Jose De Sousa’s childhood home in Caracas, Venezuela, boasted a large backyard garden filled with vibrant flowers. It was his mother’s pride and joy – so much so that all the care she put into tending it left him jealous and even bitter. When it would bloom, she would take pictures of De Sousa and his sister in front of all the plants.
“She’d always end up trying so hard to fit so much of the garden in the pictures that we would end up out of the frame,” he says. “We would get so upset when the photos came back.”
Twenty years later and living in Montreal with his own family, De Sousa finally understands why his mother was such a fanatic. He has discovered gardening to be meditative and fulfilling, bringing him peace whether weeding or harvesting.
Unfortunately, outdoors he only has access to a small patch of grass. While he was able to grow herbs and small plants, he was craving more. So when De Sousa saw how well a colleague’s Click & Grow smart gardening system was performing in their poorly lit office, he decided to buy one for his home. It was a success, from piri-piri peppers to a painted nettle plant.
“I placed my system near my dining room and it feels like a beautiful centrepiece in my home,” he says of the Smart Garden indoor container. “Whenever I’m cooking, I have the pleasure to take a few steps and pick some fresh cilantro or basil and add it into my meal. It’s a beautiful part of my day.”
In this era of the smart home, it’s no surprise that gardeners – particularly those who live without a backyard or even a balcony – are cultivating a digital green thumb. Sleek systems that wouldn’t look out of place in Apple stores, such as the AVA, Click & Grow and AeroGarden, allow people to water, light and monitor their plants with the press of a button, whether they are at their kitchen table or out of town.
When Canadian startup AVA Technologies launched its US$400 gardening system this year, the first batch of preorders sold out in just a few weeks. Called the Byte, it works with soil-free plant “pods,” similar to Nespresso pods, that are available preseeded or customizable. Each comes with a scannable QR code that tells the machine what is being planted, and the water and LED lighting levels are adjusted accordingly. It can hold up to four weeks of water and has a built-in monitoring system and camera that allows users to keep watch from wherever they are – and even water the plants through their phone.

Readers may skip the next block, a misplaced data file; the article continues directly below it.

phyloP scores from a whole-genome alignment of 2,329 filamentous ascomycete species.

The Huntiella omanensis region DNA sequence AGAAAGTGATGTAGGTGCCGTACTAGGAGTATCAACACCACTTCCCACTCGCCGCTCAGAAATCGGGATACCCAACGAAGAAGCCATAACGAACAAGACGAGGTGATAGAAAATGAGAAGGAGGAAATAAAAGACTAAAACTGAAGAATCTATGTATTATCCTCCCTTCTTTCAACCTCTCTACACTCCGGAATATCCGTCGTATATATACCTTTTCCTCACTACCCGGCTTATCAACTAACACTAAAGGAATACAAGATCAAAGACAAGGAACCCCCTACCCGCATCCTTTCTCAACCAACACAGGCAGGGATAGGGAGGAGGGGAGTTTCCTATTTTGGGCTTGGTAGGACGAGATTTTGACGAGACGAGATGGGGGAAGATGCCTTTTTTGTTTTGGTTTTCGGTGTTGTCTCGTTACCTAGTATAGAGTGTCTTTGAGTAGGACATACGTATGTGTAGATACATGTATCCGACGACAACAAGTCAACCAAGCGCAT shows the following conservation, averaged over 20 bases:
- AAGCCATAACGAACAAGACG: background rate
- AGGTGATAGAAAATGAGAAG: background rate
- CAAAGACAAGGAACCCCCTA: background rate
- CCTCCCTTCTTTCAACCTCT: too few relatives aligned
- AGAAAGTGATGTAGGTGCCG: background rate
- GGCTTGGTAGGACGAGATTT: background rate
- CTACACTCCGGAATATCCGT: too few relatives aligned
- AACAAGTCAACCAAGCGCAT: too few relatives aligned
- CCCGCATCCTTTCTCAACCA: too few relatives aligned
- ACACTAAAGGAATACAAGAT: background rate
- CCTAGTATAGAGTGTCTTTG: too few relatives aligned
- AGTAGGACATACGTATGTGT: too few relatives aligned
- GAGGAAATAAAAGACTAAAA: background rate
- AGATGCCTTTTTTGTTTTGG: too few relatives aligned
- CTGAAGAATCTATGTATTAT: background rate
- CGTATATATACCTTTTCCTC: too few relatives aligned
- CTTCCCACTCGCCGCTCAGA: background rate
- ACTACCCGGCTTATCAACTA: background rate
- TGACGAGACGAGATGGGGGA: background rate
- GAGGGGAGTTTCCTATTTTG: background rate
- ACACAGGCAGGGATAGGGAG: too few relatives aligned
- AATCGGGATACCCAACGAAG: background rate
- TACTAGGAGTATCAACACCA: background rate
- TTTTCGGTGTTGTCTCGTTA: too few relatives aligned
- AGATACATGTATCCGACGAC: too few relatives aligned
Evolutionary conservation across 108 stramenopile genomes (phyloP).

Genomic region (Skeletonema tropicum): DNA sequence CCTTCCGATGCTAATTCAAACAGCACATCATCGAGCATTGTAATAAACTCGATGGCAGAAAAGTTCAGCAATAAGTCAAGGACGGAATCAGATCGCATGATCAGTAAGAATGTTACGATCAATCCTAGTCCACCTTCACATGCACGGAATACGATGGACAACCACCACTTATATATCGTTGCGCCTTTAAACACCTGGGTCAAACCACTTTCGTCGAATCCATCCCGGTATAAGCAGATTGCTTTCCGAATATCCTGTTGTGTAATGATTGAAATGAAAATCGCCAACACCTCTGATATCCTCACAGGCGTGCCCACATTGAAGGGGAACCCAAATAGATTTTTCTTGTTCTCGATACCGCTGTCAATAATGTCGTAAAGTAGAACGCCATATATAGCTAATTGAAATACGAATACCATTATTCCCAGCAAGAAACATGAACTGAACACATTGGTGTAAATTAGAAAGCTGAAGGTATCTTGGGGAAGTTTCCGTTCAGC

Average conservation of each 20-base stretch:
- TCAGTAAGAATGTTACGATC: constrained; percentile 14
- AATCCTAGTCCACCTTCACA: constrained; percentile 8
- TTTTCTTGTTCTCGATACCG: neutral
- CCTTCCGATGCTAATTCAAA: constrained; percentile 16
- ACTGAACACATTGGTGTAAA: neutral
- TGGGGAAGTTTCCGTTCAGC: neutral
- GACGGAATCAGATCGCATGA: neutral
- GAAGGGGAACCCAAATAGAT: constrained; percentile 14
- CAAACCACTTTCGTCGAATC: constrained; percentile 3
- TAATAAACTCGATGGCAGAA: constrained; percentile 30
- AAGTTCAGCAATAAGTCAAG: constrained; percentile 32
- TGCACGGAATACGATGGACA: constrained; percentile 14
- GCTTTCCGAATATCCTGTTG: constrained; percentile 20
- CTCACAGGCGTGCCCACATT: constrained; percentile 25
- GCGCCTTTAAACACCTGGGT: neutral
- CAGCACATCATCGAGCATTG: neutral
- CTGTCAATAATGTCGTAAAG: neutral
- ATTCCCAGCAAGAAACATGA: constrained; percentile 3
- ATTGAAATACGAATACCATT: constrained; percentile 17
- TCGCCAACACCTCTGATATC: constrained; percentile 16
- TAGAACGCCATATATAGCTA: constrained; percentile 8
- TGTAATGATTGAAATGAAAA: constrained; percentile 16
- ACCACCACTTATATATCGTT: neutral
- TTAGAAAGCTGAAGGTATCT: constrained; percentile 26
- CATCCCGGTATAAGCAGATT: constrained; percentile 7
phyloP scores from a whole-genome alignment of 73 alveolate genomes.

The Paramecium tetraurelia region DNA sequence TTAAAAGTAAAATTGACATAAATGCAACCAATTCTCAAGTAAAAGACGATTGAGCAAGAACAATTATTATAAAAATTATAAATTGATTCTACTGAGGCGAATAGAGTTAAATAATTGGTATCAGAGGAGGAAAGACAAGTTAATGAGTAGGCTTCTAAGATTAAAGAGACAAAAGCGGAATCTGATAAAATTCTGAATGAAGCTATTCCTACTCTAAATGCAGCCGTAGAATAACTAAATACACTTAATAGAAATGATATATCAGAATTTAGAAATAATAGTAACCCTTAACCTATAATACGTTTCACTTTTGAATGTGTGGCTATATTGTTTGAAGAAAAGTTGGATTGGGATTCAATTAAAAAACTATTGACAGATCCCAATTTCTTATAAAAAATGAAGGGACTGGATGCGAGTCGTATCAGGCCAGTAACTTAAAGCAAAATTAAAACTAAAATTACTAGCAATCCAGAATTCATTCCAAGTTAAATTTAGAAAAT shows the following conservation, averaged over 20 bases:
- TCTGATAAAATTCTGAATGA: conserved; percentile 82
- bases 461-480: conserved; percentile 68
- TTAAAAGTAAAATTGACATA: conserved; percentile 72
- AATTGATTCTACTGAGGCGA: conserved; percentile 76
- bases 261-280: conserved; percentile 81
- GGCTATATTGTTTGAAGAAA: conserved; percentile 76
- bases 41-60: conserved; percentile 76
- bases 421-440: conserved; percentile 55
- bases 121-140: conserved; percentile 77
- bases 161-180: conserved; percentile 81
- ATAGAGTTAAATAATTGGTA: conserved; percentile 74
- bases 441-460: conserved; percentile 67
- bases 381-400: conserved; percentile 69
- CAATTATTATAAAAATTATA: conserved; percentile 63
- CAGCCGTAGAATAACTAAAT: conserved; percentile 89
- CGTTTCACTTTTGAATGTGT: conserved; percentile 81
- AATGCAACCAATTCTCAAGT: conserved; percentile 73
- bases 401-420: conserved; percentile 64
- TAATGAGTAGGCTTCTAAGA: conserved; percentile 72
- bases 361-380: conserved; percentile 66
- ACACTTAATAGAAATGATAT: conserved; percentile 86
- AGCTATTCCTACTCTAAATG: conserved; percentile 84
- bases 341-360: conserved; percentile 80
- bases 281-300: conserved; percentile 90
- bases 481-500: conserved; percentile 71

The target market is people, particularly millennials, in search of a savvy solution for small spaces with minimal natural light. “We realized that there was a huge need for being able to grow at the comfort of your own home, even if you don’t have a lot of space,” says Valerie Song, CEO and co-founder of AVA Technologies. “You should still be able to have the option of growing beautiful, luscious green plants that you can eat or just enjoy the sight of.”
When Sharon Menelaoui downsized recently from a townhouse to a condo in Toronto, the toughest adjustment was getting used to the limited space on her balcony after saying goodbye to a spacious backyard garden.
“It’s really hard to figure out what you can plant outside on the balcony garden due to the issue of wind tunnels around buildings. They have to be resilient enough,” she says.
Menelaoui came across the Click and Grow system – starting at US$100 – in a magazine during the height of COVID and felt inspired to make the purchase. “It was as easy as just plugging it in. Within three weeks, I had a bunch of basil to cook with. You just have to watch the water intake and it keeps growing.”
Simplicity has its benefits, but for many gardeners it’s the patience, endurance and tactility involved that makes the activity so rewarding. Gardening engages all of the senses and fosters the ability to adapt to change and failure. Technological gardens, on the other hand, are created to be successful.
Which is why Cheney Creamer, a horticultural therapy specialist based in Burnaby, B.C., says such systems aren’t as emotionally fulfilling as outdoor gardens.
“These types of products often have claims like, ‘perfectly designed,’ or, ‘perfectly calibrated to replicate nature.’ Every time I read that, I think that these people haven’t maybe met very many plants or haven’t been out in nature,” she says.
While there may be less work involved in maintaining her smart garden, Menelaoui says she simply enjoys the sight of a healthy and flourishing plant in her home.
“I just love being able to see that luscious and natural burst of green in my home all the time. I’m really looking forward to the winter because I’m sure it’s going to be such a wonderful sight to have something growing in my house when everything outside is so dead and dreary.”
Indeed, research has shown that any level of engagement with nature is positive. It’s why Creamer named her wellness consulting organization One Green Square, after psychological studies proved that even looking at the colour green can promote creativity and problem solving. And it’s why, despite her hesitations, she thinks these systems could be a way to get more individuals interested in gardening.
“I absolutely believe that there is a place for these smart gardens, especially for those with accessibility issues. All interactions with nature have therapeutic benefits,” she says. “But I see these devices as gateway gardens, like a gateway drug. If you know someone who doesn’t really have any interest in plants or gardening, I think this might be a fun and easy way to pique their interest.”